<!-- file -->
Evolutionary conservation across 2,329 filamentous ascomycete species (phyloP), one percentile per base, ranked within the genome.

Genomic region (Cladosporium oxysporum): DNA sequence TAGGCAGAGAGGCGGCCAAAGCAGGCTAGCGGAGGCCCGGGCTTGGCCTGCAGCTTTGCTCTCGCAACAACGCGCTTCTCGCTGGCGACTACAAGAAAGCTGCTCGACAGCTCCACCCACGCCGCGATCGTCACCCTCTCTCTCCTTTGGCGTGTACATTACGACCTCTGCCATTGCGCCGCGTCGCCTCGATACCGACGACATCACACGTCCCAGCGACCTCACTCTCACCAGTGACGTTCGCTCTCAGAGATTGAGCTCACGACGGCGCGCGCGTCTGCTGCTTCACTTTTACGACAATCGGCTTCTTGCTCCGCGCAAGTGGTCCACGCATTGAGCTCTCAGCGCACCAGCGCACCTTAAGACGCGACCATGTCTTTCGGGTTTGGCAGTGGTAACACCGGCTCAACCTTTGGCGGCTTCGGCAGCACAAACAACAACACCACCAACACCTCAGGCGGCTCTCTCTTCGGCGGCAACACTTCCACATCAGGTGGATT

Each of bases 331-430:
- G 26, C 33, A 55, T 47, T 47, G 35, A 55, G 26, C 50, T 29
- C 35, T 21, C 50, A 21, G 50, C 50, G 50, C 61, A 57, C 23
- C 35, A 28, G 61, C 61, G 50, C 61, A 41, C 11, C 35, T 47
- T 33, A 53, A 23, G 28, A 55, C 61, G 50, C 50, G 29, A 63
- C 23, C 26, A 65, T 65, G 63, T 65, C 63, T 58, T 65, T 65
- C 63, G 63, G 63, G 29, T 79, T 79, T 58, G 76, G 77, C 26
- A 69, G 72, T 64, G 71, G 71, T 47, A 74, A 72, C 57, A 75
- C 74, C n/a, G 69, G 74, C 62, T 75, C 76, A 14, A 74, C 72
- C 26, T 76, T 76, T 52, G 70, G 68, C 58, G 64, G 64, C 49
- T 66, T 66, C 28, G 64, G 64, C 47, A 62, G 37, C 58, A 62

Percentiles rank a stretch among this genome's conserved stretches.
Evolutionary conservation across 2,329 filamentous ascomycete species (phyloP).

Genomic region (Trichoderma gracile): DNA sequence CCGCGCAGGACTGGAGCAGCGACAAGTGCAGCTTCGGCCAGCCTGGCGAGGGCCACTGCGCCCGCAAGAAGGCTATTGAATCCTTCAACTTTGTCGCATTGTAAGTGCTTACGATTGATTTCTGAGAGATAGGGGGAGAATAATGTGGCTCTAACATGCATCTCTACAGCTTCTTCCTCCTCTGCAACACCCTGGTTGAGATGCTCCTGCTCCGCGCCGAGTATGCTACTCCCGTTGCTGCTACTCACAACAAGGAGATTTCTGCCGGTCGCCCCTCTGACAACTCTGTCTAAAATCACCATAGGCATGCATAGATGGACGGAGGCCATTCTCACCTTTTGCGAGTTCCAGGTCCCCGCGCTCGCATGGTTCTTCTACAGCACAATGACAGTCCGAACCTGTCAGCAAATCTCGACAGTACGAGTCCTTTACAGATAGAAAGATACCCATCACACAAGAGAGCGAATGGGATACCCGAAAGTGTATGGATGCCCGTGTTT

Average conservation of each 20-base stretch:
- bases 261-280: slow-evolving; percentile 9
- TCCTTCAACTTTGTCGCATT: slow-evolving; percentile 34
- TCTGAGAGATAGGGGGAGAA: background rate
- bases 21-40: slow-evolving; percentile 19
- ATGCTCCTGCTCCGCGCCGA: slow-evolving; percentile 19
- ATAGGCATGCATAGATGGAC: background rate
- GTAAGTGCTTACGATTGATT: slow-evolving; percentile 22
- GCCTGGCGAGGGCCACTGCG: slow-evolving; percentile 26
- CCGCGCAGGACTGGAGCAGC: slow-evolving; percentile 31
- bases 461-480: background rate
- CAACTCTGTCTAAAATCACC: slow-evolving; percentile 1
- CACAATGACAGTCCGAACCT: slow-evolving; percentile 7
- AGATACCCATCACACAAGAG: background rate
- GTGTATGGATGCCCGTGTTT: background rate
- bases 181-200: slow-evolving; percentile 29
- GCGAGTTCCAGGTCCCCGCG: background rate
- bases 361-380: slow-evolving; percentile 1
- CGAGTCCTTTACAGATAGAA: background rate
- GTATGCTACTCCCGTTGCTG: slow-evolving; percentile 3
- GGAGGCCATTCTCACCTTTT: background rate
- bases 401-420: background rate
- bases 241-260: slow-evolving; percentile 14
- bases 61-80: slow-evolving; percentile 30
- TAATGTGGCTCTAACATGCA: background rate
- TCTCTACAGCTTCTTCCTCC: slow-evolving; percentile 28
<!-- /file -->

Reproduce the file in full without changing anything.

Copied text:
Evolutionary conservation across 2,329 filamentous ascomycete species (phyloP), one percentile per base, ranked within the genome.

Genomic region (Cladosporium oxysporum): DNA sequence TAGGCAGAGAGGCGGCCAAAGCAGGCTAGCGGAGGCCCGGGCTTGGCCTGCAGCTTTGCTCTCGCAACAACGCGCTTCTCGCTGGCGACTACAAGAAAGCTGCTCGACAGCTCCACCCACGCCGCGATCGTCACCCTCTCTCTCCTTTGGCGTGTACATTACGACCTCTGCCATTGCGCCGCGTCGCCTCGATACCGACGACATCACACGTCCCAGCGACCTCACTCTCACCAGTGACGTTCGCTCTCAGAGATTGAGCTCACGACGGCGCGCGCGTCTGCTGCTTCACTTTTACGACAATCGGCTTCTTGCTCCGCGCAAGTGGTCCACGCATTGAGCTCTCAGCGCACCAGCGCACCTTAAGACGCGACCATGTCTTTCGGGTTTGGCAGTGGTAACACCGGCTCAACCTTTGGCGGCTTCGGCAGCACAAACAACAACACCACCAACACCTCAGGCGGCTCTCTCTTCGGCGGCAACACTTCCACATCAGGTGGATT

Each of bases 331-430:
- G 26, C 33, A 55, T 47, T 47, G 35, A 55, G 26, C 50, T 29
- C 35, T 21, C 50, A 21, G 50, C 50, G 50, C 61, A 57, C 23
- C 35, A 28, G 61, C 61, G 50, C 61, A 41, C 11, C 35, T 47
- T 33, A 53, A 23, G 28, A 55, C 61, G 50, C 50, G 29, A 63
- C 23, C 26, A 65, T 65, G 63, T 65, C 63, T 58, T 65, T 65
- C 63, G 63, G 63, G 29, T 79, T 79, T 58, G 76, G 77, C 26
- A 69, G 72, T 64, G 71, G 71, T 47, A 74, A 72, C 57, A 75
- C 74, C n/a, G 69, G 74, C 62, T 75, C 76, A 14, A 74, C 72
- C 26, T 76, T 76, T 52, G 70, G 68, C 58, G 64, G 64, C 49
- T 66, T 66, C 28, G 64, G 64, C 47, A 62, G 37, C 58, A 62

Percentiles rank a stretch among this genome's conserved stretches.
Evolutionary conservation across 2,329 filamentous ascomycete species (phyloP).

Genomic region (Trichoderma gracile): DNA sequence CCGCGCAGGACTGGAGCAGCGACAAGTGCAGCTTCGGCCAGCCTGGCGAGGGCCACTGCGCCCGCAAGAAGGCTATTGAATCCTTCAACTTTGTCGCATTGTAAGTGCTTACGATTGATTTCTGAGAGATAGGGGGAGAATAATGTGGCTCTAACATGCATCTCTACAGCTTCTTCCTCCTCTGCAACACCCTGGTTGAGATGCTCCTGCTCCGCGCCGAGTATGCTACTCCCGTTGCTGCTACTCACAACAAGGAGATTTCTGCCGGTCGCCCCTCTGACAACTCTGTCTAAAATCACCATAGGCATGCATAGATGGACGGAGGCCATTCTCACCTTTTGCGAGTTCCAGGTCCCCGCGCTCGCATGGTTCTTCTACAGCACAATGACAGTCCGAACCTGTCAGCAAATCTCGACAGTACGAGTCCTTTACAGATAGAAAGATACCCATCACACAAGAGAGCGAATGGGATACCCGAAAGTGTATGGATGCCCGTGTTT

Average conservation of each 20-base stretch:
- bases 261-280: slow-evolving; percentile 9
- TCCTTCAACTTTGTCGCATT: slow-evolving; percentile 34
- TCTGAGAGATAGGGGGAGAA: background rate
- bases 21-40: slow-evolving; percentile 19
- ATGCTCCTGCTCCGCGCCGA: slow-evolving; percentile 19
- ATAGGCATGCATAGATGGAC: background rate
- GTAAGTGCTTACGATTGATT: slow-evolving; percentile 22
- GCCTGGCGAGGGCCACTGCG: slow-evolving; percentile 26
- CCGCGCAGGACTGGAGCAGC: slow-evolving; percentile 31
- bases 461-480: background rate
- CAACTCTGTCTAAAATCACC: slow-evolving; percentile 1
- CACAATGACAGTCCGAACCT: slow-evolving; percentile 7
- AGATACCCATCACACAAGAG: background rate
- GTGTATGGATGCCCGTGTTT: background rate
- bases 181-200: slow-evolving; percentile 29
- GCGAGTTCCAGGTCCCCGCG: background rate
- bases 361-380: slow-evolving; percentile 1
- CGAGTCCTTTACAGATAGAA: background rate
- GTATGCTACTCCCGTTGCTG: slow-evolving; percentile 3
- GGAGGCCATTCTCACCTTTT: background rate
- bases 401-420: background rate
- bases 241-260: slow-evolving; percentile 14
- bases 61-80: slow-evolving; percentile 30
- TAATGTGGCTCTAACATGCA: background rate
- TCTCTACAGCTTCTTCCTCC: slow-evolving; percentile 28